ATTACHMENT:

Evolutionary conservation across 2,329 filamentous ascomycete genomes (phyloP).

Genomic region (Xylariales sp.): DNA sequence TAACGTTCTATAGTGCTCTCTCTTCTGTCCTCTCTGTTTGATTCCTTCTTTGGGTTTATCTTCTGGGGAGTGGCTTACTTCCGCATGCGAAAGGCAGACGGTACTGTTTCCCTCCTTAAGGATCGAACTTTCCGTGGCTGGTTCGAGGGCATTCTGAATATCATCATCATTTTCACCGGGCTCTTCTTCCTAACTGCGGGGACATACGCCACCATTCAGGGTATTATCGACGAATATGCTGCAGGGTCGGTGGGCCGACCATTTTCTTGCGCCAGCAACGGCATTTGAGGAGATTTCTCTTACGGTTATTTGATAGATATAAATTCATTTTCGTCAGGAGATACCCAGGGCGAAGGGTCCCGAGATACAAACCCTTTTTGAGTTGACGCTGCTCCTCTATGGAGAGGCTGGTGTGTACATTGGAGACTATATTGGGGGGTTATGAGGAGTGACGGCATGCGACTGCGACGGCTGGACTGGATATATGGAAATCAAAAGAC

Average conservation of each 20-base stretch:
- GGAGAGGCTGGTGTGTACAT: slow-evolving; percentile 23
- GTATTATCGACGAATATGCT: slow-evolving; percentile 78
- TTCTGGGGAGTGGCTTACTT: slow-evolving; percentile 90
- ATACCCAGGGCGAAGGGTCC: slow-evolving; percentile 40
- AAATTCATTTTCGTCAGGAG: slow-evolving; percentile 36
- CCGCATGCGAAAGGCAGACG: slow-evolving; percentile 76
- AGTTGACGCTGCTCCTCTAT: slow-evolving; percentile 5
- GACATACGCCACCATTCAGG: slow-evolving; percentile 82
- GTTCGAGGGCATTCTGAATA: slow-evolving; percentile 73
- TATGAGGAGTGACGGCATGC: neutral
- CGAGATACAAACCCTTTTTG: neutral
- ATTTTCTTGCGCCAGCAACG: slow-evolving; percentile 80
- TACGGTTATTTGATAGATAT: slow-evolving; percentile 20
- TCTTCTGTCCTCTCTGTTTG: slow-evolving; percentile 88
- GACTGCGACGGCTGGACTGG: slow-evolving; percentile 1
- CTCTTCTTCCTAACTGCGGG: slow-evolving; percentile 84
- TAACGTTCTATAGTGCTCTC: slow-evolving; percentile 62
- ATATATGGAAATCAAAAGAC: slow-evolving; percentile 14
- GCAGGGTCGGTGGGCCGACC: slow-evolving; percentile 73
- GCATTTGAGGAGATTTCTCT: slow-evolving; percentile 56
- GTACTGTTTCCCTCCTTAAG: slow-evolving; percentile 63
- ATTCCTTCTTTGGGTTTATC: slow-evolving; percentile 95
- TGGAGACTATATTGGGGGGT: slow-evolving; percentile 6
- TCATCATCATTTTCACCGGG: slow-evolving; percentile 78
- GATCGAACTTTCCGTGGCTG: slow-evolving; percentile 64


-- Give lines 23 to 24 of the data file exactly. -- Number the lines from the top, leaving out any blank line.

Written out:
- GCATTTGAGGAGATTTCTCT: slow-evolving; percentile 56
- GTACTGTTTCCCTCCTTAAG: slow-evolving; percentile 63